Ubuntu Server 9.1 Adds Cloud APIs - InformationWeek

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Ubuntu Server 9.1 Adds Cloud APIs

Canonical's Linux operating system includes built-in means of accessing Amazon's EC2 with a compatible set of APIs from the Eucalyptus open source project.

Canonical Tuesday started distributing Ubuntu Server 9.1 with Eucalyptus cloud APIs integrated into the package. The APIs can be activated easily from inside Ubuntu with this distribution, according to Rich Wolski, CTO of Eucalyptus Systems.

Ubuntu Server 9.1 is the Karmic Koala distribution -- Koala bears eat Eucalyptus leaves to survive, in case you missed the natural history behind the name. Ubuntu 9.1 is the first operating system to include built-in means of accessing Amazon's EC2 with a compatible set of APIs from the Eucalyptus open source project.

EC2 basic functions have been duplicated by Eucalyptus.org, started by Wolski as a computer science professor at the University of California, Santa Barbara. He is on a leave of absence from the university.

"In this release of Ubuntu, Eucalyptus is easier to activate in Main (the core open source packages configured for ease of use with the operating system)," said Wolski in an interview. "Ubuntu will really accelerate the uptake of cloud technologies in general," he said.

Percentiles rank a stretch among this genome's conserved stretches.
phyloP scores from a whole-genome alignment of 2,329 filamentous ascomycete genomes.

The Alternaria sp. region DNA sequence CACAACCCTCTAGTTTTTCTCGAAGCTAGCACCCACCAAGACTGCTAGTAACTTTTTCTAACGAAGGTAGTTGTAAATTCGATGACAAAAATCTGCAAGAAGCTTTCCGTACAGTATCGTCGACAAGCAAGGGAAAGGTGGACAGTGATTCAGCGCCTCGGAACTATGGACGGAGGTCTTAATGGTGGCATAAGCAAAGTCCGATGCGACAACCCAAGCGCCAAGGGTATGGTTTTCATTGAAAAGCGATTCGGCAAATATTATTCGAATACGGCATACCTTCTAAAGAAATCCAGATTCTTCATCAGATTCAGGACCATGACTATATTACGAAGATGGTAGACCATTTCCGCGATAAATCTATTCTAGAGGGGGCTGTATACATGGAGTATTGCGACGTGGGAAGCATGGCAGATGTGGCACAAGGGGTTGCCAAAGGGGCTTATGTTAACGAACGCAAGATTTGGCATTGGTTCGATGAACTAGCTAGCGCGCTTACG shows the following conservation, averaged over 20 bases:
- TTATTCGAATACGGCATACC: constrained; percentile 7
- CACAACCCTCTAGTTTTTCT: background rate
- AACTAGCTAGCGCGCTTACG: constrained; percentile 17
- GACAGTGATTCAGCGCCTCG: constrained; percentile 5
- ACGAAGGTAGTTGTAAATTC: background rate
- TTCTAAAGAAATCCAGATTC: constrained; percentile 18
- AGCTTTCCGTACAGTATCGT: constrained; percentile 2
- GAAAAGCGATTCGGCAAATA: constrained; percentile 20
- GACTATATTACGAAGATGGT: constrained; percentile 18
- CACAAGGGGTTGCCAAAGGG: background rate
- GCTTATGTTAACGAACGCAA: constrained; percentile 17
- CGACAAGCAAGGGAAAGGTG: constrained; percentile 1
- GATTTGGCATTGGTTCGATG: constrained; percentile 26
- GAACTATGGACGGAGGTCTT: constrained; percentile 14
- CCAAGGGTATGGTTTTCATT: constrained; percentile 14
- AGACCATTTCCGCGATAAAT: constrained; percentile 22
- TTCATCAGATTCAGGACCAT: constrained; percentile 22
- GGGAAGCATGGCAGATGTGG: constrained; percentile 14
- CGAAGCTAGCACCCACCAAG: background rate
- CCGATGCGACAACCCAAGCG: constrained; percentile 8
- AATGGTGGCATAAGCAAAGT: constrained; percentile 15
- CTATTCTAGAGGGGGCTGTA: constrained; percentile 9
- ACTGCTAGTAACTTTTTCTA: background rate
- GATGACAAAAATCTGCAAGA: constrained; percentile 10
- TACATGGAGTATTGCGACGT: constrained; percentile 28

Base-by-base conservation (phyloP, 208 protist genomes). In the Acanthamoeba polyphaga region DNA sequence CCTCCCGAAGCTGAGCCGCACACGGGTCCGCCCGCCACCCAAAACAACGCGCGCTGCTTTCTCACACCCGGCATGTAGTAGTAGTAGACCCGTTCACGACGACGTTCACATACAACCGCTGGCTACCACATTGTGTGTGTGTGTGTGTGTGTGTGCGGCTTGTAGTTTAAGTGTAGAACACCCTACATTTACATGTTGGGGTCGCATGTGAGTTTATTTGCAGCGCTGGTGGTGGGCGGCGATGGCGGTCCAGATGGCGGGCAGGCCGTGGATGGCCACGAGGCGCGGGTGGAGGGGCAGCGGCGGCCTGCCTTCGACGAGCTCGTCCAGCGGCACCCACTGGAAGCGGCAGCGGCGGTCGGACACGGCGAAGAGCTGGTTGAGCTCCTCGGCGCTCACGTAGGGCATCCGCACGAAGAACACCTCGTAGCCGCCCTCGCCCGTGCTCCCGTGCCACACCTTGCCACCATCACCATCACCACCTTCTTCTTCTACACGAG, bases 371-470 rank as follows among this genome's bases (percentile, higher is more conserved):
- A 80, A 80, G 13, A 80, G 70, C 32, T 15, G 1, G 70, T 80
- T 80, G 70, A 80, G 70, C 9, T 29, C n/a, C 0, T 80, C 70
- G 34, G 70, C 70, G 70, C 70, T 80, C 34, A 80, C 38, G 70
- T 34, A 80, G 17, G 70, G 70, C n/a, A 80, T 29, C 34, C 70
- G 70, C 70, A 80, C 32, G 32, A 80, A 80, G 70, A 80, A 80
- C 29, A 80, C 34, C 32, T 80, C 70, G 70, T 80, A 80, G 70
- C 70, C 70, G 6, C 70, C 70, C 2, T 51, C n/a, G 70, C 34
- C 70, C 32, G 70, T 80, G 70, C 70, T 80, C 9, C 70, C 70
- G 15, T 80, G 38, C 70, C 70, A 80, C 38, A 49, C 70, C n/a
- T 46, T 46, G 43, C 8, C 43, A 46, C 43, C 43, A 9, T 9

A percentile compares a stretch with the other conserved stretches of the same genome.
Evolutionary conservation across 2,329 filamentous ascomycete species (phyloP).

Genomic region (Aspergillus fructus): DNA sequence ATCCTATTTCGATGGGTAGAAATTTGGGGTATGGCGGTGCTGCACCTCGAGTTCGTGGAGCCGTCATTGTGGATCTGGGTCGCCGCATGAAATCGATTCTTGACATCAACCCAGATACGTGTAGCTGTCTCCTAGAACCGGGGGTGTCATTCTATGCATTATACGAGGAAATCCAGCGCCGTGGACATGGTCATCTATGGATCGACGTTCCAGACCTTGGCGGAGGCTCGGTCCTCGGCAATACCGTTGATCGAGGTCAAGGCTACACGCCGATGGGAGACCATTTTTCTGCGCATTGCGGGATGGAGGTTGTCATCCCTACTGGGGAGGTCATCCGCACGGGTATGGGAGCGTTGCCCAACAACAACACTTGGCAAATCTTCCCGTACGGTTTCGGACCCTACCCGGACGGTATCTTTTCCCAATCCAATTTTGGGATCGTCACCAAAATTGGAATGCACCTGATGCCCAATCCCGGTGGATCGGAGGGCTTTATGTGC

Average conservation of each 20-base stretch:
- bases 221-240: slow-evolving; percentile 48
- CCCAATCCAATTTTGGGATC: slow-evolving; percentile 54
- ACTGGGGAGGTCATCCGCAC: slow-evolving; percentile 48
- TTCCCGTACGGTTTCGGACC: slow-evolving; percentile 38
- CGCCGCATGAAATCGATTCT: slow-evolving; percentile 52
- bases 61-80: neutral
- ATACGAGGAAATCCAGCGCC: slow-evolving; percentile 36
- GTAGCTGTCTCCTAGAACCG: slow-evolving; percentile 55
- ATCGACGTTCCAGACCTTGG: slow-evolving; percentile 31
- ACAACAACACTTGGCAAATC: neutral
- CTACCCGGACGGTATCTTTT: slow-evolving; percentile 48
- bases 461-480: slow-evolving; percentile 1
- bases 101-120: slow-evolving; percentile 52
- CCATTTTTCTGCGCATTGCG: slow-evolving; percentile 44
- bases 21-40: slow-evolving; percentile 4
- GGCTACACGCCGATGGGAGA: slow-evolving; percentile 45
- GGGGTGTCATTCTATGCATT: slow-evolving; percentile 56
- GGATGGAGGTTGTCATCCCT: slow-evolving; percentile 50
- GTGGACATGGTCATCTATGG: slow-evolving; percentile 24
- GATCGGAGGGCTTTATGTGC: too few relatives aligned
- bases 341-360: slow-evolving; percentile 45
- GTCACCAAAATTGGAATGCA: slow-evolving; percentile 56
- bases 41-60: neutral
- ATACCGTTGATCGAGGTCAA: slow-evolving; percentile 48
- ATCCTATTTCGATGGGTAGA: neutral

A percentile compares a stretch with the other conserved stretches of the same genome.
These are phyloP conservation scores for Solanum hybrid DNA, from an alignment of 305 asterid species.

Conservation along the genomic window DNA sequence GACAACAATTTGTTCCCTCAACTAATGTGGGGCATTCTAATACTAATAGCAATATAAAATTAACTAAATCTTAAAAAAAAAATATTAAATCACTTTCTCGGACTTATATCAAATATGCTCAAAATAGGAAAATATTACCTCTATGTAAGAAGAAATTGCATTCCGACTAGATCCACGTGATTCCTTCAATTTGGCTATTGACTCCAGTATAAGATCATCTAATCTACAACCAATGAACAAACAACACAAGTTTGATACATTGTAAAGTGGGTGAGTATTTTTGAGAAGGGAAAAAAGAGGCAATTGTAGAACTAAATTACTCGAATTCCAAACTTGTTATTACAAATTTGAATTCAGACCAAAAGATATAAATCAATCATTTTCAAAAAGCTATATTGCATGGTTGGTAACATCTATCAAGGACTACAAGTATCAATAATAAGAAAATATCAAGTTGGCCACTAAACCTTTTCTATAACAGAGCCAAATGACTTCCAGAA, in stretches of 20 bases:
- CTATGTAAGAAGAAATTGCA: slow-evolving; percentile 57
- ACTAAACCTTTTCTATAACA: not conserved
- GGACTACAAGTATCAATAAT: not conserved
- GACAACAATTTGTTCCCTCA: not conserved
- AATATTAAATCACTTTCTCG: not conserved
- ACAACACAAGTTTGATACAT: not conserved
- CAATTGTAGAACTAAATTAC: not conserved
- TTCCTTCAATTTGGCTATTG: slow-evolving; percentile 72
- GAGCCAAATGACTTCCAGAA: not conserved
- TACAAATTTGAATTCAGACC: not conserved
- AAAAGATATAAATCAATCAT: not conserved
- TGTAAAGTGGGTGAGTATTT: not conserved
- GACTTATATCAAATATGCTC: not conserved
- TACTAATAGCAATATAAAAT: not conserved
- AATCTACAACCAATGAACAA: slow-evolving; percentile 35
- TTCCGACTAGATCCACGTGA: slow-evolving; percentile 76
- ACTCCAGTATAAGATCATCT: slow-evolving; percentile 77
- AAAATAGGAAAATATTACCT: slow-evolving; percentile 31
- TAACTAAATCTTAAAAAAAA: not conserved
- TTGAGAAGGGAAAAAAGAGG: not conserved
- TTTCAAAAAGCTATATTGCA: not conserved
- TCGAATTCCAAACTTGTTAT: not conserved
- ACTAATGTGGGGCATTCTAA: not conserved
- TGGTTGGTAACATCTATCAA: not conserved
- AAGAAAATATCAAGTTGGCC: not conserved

While Eucalyptus was previously bundled with Ubuntu 9.0, "this 9.1 distribution makes Eucalyptus more amenable to the production environment," he added.

It remains to be seen whether developers will pick up on the offering and start building cloud applications. Some observers say open source code will play an increasingly important role in cloud computing because it can be replicated repeatedly in the cloud without incurring license charges. Amazon's three-year-old EC2 implementation ran on the Xen open source hypervisor and Linux virtual machines.

Ubuntu Server 9.1 is the first open source code combination that opens a direct pathway to the cloud. Applications developed using Ubuntu Server 9.1 and Eucalyptus could be run in a private cloud, or virtualized servers managed as a set inside the data center. Private clouds allow business end users to self-provision the virtual machines they need, then charge them for them.

Canonical calls its Eucalyptus and Linux Server 9.1 combination the Ubuntu Enterprise Cloud, suggesting that it thinks it is suitable for constructing private clouds.

It would also be possible for developers using Ubuntu 9.1 to upload their apps to the public cloud, such as Amazon's EC2 or any cloud built to recognize the Amazon-style APIs. The Eucalyptus project duplicated the function of loading an Amazon Machine Image virtual appliance into EC2, running it and using S3 storage, another Amazon Web service.

Applications built with Ubuntu Enterprise Cloud could also be used in a hybrid fashion, with a steady state workload executed in the data center's private cloud, but spikes sent to the public cloud.

The Eucalyptus design "gives users the flexibility to seamlessly move applications from on-premise Eucalyptus clouds to public clouds, and vice versa," the announcement of Ubuntu Enterprise Cloud said.

The Eucalyptus code works with any distribution of Linux.

InformationWeek and Dr. Dobb's have published an in-depth report on how Web application development is moving to online platforms. Download the report here (registration required).

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